Adults born between 1946 and 1964 are frequently overlooked when it comes to digital marketing strategies. But, as I discussed in my last article on Baby Boomers, this generation is not one to be ignored. And contrary to popular belief, older adults are incredibly active on social networks and more tech savvy than most of us youngins realize. In this article, learn how to craft a digital marketing campaign aimed at the over-50 crowd.
Older Adults Are Tech Savvy
A lot of us have an image of older adults being pretty lost when it comes to technology. Whether it’s a grandparent who needs help setting up a Facebook account, an older teacher who’s baffled by the projector, or any other baby boomer who can’t find their contacts in their smartphone, the younger crowd – marketers included – seem to think of our elders as Luddites stuck in the Stone Age of newspapers and transistor radios.
On the contrary, though, baby boomers are actually quite tech savvy. This Forbes article points out that while baby boomers aren’t always the first adopters of new technology, it’s more out of a sense of being thoughtful about purchases than about being unwilling to engage with hot-off-the-shelf devices. In fact, much of the technology we’re using today was invented by baby boomers – people like Steve Jobs and Bill Gates, for example.
More than that, though, baby boomers are interacting and making purchases online at a rate that definitely outstrips most marketers’ conception of what they’re doing. Nielsen’s study of baby boomers in 2012, for example, found that baby boomers make up a third of all internet users, and that a third of those baby boomers describe themselves as “heavy internet users.”
Want some more statistics? Consider these numbers from Immersion Active:
- 66% of people over 50 in the United States routinely make purchases from online retailers.
- Nearly three quarters of adults born between 1946 and 1964 have broadband internet at home.
- While dipping out of the baby boomer demographic slightly, nearly 35% of tablet owners in the United States are over the age of 45.
- Most baby boomers reported that they do most of their pre-purchase research online, especially for large investments like vehicle and appliance purchases.
- Over 27 million social networking users in the U.S. are over the age of 55, with almost 19 million of them active on Facebook specifically.
Clearly, baby boomers are reachable through digital and social marketing campaigns. But what’s the best way to develop your campaign with this demographic in mind?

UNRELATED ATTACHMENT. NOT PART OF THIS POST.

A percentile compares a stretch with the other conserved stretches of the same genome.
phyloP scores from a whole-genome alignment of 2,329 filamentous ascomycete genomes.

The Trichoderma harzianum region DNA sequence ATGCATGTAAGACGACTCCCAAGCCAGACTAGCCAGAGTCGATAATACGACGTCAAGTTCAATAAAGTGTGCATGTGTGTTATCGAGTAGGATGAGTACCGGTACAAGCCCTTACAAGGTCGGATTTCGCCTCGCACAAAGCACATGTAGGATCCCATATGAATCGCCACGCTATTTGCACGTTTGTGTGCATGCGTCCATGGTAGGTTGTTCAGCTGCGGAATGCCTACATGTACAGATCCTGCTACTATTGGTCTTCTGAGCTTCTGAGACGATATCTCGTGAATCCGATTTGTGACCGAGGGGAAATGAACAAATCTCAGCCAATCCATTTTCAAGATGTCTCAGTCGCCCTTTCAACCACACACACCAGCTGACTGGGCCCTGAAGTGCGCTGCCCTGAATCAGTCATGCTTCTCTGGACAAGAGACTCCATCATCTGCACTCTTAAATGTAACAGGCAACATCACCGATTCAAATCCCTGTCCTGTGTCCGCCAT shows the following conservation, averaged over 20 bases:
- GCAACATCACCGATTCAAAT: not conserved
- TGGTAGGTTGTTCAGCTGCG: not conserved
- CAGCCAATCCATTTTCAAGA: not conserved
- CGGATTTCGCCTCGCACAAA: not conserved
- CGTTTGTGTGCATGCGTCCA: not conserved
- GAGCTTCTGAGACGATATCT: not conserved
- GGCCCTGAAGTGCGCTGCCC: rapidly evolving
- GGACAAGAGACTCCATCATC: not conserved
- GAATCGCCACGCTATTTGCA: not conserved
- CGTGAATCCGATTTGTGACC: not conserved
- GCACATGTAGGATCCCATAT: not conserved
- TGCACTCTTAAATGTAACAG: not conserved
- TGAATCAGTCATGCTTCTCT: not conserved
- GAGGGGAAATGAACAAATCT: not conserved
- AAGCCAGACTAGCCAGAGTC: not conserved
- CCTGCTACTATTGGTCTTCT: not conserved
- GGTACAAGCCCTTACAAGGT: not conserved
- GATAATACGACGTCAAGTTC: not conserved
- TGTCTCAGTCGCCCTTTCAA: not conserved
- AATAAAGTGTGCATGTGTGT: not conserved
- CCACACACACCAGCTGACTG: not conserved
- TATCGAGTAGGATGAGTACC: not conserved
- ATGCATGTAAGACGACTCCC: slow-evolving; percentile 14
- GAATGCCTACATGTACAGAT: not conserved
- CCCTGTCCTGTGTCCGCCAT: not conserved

Marketing to Baby Boomers Online
As this article at Huffington Post cautions, baby boomers were really the first generation in the United States to be constantly inundated with ads from all angles, so you want to be careful with how you go about designing your campaign. Chucking more ads at seniors is, according to the article, an unlikely way to gain any loyal customers. But, by focusing on customer service and quality content, it’s definitely possible to create an online campaign that will capture the attention of the baby boomer demographic. Here’s how:
- Focus on providing contact with business associates through social media. Older generations are more used to having one-on-one interaction with the people they’re making purchases from, so take advantage of the desire for great customer service by featuring a live chat on your website or encouraging customers to get in touch with you on Facebook with questions and concerns.
- While many baby boomers are using sites like Facebook, fewer are using the sites targeted more towards twenty-somethings, like Instagram. For that reason, it’s wise to link up your social media tools and ensure that everything can be found in one place.
- Another HuffPo article offers a look at a what-not-to-do, critiquing Taco Bell’s recent Super Bowl spot for depicting older adults in a pretty mocking light instead. The author recommends featuring older adults who are knowledgeable and successful. While you won’t get as many laughs with this type of ad, you might get more respect from the customers you’re trying to reach.
Marketing to baby boomers presents a different set of challenges than marketing to Millennials, but it’s worth figuring out a strategy that works now, since the baby boomer population is only growing.
Is your business marketing to baby boomers online? What strategies have resulted in the biggest ROI for you and your marketing team?
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